I hear, with some surprise, that the kindness of my conduct to Henrietta (my first wife, you recollect) has been called in question; why, I do not exactly know. Undoubtedly I should not have married her, but it is waste of time to criticise the judgment of a young man in love. Since I do not approve of the usual plan of neglecting and avoiding a spouse without ceasing to keep up appearances, I cannot for the life of me see what else I could have done than vanish when I found out my mistake. It is but a short-sighted policy to wait for the mending of matters that are bound to get worse. The notion that her death was my fault is sheer unreason on the face of it; and I need no exculpation on that score; but I must disclaim the credit of having borne her death like a philosopher. I ought to have done so, but the truth is that I was greatly affected at the moment, and the proof of it is that I and Jansenius (the only other person who cared) behaved in a most unbecoming fashion, as men invariably do when they are really upset. Perfect propriety at a death is seldom achieved except by the undertaker, who has the advantage of being free from emotion.

Your rigmarole (if you will excuse the word) about the tombstone gives quite a wrong idea of my attitude on that occasion. I stayed away from the funeral for reasons which are, I should think, sufficiently obvious and natural, but which you somehow seem to have missed. Granted that my fancy for Hetty was only a cloud of illusions, still I could not, within a few days of her sudden death, go in cold blood to take part in a grotesque and heathenish mummery over her coffin. I should have broken out and strangled somebody. But on every other point I—weakly enough—sacrificed my own feelings to those of Jansenius. I let him have his funeral, though I object to funerals and to the practice of sepulture. I consented to a monument, although there is, to me, no more bitterly ridiculous outcome of human vanity than the blocks raised to tell posterity that John Smith, or Jane Jackson, late of this parish, was born, lived, and died worth enough money to pay a mason to distinguish their bones from those of the unrecorded millions. To gratify Jansenius I waived this objection, and only interfered to save him from being fleeced and fooled by an unnecessary West End middleman, who, as likely as not, would have eventually employed the very man to whom I gave the job. Even the epitaph was not mine. If I had had my way I should have written: "HENRIETTA JANSENIUS WAS BORN ON SUCH A DATE, MARRIED A MAN NAMED TREFUSIS, AND DIED ON SUCH ANOTHER DATE; AND NOW WHAT DOES IT MATTER WHETHER SHE DID OR NOT?" The whole notion conveyed in the book that I rode rough-shod over everybody in the affair, and only consulted my own feelings, is the very reverse of the truth.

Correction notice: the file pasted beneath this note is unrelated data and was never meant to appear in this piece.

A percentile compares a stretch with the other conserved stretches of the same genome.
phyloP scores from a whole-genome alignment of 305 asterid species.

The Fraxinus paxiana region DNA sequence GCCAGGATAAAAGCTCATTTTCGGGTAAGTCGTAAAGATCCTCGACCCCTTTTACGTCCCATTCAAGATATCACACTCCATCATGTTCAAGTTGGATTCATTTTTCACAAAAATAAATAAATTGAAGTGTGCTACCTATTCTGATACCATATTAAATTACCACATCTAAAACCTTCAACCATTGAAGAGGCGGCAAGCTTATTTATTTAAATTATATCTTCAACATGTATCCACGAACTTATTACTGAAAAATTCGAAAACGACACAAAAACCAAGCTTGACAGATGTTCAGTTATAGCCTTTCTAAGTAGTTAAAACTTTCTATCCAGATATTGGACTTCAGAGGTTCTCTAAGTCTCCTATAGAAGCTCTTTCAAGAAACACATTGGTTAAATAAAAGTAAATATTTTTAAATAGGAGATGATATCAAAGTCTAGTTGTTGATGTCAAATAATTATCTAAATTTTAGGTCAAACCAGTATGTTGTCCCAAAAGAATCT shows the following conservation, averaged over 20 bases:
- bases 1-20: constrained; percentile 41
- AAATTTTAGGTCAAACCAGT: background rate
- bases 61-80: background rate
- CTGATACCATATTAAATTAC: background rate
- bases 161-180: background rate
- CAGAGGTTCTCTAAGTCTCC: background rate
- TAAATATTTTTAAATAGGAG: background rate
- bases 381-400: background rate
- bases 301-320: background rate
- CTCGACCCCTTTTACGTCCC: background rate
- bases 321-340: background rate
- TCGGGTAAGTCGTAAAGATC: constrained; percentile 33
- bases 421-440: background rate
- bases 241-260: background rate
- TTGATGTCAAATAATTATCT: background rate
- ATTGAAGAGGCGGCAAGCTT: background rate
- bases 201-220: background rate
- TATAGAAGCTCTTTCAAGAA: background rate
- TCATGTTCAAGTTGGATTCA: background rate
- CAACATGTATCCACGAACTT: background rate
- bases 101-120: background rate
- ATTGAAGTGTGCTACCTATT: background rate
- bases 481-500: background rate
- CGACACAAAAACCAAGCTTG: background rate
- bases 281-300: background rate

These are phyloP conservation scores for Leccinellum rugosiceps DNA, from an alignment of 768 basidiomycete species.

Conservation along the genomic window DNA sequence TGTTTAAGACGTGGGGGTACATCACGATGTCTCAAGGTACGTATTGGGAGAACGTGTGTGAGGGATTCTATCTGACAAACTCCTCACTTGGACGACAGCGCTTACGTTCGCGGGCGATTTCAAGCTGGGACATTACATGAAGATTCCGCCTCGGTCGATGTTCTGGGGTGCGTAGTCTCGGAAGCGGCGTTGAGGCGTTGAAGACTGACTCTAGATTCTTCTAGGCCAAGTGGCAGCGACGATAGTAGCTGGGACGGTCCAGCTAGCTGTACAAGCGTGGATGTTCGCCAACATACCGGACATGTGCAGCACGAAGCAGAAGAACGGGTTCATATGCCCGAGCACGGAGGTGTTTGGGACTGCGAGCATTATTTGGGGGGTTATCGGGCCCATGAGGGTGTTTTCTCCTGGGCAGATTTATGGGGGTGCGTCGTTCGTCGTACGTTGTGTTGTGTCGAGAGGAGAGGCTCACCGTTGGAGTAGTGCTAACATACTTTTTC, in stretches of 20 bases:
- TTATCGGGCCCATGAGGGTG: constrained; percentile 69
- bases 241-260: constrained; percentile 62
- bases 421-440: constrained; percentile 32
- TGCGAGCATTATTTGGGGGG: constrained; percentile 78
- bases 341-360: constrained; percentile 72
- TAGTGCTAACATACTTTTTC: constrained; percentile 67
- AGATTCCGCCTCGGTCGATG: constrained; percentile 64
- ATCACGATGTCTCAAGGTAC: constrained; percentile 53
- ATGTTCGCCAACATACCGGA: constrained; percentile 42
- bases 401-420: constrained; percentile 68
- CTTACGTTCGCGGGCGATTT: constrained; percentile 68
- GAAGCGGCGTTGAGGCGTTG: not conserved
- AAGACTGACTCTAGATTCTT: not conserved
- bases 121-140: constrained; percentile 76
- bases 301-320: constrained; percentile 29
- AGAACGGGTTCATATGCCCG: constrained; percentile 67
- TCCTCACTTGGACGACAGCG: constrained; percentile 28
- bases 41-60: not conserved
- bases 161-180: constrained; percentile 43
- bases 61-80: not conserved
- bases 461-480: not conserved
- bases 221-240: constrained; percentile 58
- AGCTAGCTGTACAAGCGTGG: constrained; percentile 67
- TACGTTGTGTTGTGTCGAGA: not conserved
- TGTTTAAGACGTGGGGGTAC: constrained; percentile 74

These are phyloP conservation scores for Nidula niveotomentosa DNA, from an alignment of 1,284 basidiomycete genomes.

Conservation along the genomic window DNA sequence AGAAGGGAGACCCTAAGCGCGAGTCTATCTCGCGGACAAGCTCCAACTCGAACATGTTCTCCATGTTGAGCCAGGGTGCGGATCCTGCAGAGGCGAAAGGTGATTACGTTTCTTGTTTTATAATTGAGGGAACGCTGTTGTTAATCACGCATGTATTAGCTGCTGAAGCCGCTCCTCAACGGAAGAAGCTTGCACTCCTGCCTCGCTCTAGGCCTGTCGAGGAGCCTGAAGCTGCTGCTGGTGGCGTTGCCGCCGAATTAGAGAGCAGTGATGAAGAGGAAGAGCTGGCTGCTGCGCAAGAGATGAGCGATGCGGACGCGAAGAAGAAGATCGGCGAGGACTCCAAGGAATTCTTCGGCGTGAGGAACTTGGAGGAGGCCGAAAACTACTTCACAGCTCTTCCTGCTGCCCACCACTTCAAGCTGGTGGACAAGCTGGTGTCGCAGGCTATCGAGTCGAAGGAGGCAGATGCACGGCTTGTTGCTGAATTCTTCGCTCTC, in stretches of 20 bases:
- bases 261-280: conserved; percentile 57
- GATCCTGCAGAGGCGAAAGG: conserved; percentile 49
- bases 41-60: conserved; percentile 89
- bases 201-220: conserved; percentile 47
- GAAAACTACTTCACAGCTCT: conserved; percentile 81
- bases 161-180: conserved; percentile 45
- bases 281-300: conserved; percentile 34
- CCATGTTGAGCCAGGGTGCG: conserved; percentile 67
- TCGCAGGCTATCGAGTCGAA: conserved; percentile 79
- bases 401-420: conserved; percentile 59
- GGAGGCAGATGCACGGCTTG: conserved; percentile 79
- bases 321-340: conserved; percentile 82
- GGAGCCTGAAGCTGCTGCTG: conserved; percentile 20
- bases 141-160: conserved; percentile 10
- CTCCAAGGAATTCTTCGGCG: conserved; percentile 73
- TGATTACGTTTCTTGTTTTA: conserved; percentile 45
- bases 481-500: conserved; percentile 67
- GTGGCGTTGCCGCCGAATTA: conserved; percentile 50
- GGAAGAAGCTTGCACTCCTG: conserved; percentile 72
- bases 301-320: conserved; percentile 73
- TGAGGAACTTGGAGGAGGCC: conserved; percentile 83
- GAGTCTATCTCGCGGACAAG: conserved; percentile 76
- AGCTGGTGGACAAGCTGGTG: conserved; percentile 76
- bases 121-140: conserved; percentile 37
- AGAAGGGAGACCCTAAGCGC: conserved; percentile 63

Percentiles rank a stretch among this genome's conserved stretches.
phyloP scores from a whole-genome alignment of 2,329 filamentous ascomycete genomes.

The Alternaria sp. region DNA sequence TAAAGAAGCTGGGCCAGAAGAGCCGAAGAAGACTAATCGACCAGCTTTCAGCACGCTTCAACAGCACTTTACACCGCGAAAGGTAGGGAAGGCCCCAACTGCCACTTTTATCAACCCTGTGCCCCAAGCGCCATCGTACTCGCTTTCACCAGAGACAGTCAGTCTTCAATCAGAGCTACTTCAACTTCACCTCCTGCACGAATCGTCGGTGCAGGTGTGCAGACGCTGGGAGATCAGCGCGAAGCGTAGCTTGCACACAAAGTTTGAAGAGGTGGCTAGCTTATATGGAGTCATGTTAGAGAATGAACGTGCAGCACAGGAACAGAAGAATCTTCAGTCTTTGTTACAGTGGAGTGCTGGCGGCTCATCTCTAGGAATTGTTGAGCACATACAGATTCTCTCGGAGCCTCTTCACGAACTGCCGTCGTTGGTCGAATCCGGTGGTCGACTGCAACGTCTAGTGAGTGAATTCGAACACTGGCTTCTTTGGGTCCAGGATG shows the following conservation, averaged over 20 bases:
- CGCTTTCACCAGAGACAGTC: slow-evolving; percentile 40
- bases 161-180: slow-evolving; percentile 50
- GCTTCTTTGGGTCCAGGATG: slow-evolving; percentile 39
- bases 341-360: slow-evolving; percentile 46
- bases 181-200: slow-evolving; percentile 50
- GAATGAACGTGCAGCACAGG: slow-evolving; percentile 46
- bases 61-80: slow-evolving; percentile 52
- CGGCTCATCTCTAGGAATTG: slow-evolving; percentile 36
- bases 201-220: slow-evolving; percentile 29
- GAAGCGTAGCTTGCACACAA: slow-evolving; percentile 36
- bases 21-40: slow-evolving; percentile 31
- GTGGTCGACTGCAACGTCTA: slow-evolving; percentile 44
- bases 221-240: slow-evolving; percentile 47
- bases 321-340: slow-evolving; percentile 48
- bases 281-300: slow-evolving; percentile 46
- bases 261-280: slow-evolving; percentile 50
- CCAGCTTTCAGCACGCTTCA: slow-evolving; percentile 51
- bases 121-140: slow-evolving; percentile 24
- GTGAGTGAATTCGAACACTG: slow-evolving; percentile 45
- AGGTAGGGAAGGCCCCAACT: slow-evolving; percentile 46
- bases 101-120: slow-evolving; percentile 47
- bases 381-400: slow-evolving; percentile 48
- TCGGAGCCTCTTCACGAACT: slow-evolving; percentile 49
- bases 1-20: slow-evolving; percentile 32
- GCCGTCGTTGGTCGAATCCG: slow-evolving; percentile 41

As to the tomfoolery down at Brandon's, which ended in Erskine and myself marrying the young lady visitors there, I can only congratulate you on the determination with which you have striven to make something like a romance out of such very thin material. I cannot say that I remember it all exactly as you have described it; my wife declares flatly there is not a word of truth in it as far as she is concerned, and Mrs. Erskine steadily refuses to read the book.

On one point I must acknowledge that you have proved yourself a master of the art of fiction. What Hetty and I said to one another that day when she came upon me in the shrubbery at Alton College was known only to us two. She never told it to anyone, and I soon forgot it. All due honor, therefore, to the ingenuity with which you have filled the hiatus, and shown the state of affairs between us by a discourse on "surplus value," cribbed from an imperfect report of one of my public lectures, and from the pages of Karl Marx! If you were an economist I should condemn you for confusing economic with ethical considerations, and for your uncertainty as to the function which my father got his start by performing. But as you are only a novelist, I compliment you heartily on your clever little pasticcio, adding, however, that as an account of what actually passed between myself and Hetty, it is the wildest romance ever penned. Wickens's boy was far nearer the mark.

In conclusion, allow me to express my regret that you can find no better employment for your talent than the writing of novels. The first literary result of the foundation of our industrial system upon the profits of piracy and slave-trading was Shakspere. It is our misfortune that the sordid misery and hopeless horror of his view of man's destiny is still so appropriate to English society that we even to-day regard him as not for an age, but for all time. But the poetry of despair will not outlive despair itself. Your nineteenth century novelists are only the tail of Shakspere. Don't tie yourself to it: it is fast wriggling into oblivion.

I am, dear sir, yours truly,